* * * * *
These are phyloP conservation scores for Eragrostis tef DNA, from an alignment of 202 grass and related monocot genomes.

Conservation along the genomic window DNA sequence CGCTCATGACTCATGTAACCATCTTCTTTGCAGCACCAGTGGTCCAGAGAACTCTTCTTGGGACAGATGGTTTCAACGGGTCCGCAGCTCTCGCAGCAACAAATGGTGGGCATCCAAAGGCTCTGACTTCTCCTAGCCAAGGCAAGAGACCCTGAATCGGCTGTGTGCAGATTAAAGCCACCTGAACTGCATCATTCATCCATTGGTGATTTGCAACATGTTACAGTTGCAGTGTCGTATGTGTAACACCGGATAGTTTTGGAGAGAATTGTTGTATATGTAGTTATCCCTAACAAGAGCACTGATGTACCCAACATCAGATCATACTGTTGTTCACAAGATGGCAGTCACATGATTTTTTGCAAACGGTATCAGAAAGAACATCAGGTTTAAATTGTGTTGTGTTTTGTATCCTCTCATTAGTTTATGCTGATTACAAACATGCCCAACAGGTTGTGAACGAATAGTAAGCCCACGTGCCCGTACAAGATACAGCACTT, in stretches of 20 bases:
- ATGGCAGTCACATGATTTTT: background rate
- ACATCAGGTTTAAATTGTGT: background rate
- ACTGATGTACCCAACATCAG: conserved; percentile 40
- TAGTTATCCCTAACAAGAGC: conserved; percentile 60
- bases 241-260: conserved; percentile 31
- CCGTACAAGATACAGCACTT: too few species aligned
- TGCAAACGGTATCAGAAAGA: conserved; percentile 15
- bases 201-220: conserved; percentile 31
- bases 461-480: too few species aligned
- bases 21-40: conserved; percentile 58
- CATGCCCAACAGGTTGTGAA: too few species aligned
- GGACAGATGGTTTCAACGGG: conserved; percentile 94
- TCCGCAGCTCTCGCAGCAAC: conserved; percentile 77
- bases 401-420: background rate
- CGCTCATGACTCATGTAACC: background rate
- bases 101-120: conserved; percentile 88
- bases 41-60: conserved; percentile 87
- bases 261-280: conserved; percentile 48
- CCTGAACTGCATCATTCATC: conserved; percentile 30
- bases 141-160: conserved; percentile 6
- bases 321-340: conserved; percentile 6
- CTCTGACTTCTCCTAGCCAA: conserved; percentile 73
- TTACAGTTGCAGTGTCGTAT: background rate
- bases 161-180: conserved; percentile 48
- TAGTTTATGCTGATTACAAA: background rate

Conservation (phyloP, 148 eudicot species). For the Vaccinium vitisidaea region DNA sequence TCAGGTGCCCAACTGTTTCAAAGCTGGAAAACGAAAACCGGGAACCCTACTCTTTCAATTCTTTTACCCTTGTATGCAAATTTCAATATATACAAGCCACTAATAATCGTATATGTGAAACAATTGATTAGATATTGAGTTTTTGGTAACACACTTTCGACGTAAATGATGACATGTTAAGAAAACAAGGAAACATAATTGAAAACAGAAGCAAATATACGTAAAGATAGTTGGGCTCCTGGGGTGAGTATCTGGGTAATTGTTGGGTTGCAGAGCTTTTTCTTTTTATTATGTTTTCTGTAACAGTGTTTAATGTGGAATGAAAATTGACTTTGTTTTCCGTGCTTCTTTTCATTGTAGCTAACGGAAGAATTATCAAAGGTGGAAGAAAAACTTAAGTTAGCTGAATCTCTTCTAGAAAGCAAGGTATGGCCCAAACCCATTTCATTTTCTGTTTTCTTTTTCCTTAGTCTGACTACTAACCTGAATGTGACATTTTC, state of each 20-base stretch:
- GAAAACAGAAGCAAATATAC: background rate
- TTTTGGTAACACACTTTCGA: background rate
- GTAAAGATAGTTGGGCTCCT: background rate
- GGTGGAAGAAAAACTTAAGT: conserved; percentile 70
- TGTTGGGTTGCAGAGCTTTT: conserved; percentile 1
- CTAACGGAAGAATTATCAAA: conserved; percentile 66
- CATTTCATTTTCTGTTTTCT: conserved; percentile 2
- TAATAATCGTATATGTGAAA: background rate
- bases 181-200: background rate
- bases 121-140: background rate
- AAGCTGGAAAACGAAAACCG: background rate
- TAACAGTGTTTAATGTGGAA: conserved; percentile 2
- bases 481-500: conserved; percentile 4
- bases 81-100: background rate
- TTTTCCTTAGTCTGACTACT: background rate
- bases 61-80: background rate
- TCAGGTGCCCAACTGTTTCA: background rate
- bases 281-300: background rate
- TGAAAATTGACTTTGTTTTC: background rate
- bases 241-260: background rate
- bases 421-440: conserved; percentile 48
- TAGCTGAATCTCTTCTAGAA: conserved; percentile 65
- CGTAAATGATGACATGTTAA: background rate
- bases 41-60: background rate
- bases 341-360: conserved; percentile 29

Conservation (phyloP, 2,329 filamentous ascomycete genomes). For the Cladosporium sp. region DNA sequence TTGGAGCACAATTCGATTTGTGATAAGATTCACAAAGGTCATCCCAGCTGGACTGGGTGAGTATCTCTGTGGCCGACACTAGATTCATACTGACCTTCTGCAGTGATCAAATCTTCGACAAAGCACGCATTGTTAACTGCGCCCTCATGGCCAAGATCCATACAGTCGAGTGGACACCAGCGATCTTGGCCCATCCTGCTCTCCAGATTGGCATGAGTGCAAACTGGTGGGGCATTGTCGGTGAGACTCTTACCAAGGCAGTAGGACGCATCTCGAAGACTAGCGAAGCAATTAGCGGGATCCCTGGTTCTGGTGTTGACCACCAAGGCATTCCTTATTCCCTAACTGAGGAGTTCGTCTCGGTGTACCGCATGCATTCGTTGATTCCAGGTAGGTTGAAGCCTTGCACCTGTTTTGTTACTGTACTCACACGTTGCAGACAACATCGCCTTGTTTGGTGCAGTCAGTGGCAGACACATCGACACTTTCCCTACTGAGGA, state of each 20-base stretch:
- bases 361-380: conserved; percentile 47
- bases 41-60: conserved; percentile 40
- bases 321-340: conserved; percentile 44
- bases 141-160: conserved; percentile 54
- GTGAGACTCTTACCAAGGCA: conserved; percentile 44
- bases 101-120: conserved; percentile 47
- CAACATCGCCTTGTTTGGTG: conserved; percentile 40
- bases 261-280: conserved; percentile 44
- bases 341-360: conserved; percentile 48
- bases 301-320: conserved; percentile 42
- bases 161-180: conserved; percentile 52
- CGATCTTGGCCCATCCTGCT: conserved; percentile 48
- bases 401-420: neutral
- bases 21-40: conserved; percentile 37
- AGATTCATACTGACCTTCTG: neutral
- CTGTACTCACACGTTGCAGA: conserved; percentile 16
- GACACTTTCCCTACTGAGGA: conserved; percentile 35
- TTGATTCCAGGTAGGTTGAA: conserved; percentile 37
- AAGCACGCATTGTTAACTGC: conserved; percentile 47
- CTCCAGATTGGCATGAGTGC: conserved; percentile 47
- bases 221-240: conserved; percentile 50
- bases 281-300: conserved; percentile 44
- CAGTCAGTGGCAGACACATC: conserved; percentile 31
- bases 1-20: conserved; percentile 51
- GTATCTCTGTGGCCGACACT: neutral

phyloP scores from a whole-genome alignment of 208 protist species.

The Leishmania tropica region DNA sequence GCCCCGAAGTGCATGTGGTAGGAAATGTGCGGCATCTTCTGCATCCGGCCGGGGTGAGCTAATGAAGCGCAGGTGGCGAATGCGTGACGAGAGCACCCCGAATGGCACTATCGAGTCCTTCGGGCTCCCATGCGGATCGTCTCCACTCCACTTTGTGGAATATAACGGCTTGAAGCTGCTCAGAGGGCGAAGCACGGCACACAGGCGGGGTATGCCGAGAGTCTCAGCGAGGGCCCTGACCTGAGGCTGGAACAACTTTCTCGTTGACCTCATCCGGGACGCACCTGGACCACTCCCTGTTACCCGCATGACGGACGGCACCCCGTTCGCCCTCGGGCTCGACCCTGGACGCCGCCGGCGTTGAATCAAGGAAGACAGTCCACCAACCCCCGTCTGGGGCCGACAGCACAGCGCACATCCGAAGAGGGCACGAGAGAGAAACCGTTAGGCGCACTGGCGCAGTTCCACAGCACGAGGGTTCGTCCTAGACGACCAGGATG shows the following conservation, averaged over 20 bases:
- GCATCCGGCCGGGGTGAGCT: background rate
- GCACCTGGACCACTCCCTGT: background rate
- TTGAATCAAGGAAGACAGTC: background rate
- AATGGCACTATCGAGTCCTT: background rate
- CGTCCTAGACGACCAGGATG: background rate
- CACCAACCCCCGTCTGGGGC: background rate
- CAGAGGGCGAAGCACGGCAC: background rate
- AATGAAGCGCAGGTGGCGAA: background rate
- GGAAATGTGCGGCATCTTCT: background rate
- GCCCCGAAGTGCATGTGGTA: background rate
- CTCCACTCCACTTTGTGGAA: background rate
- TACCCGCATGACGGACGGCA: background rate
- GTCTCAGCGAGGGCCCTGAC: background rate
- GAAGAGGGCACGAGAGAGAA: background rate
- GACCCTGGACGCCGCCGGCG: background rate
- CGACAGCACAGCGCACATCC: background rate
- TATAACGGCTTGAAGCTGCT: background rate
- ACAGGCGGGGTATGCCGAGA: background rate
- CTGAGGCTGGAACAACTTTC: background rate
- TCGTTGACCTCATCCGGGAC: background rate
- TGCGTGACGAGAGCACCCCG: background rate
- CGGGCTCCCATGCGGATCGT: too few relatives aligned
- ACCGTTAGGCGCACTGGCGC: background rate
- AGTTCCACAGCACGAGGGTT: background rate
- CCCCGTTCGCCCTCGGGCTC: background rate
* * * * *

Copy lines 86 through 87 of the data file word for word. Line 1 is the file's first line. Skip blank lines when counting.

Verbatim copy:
- CGTCCTAGACGACCAGGATG: background rate
- CACCAACCCCCGTCTGGGGC: background rate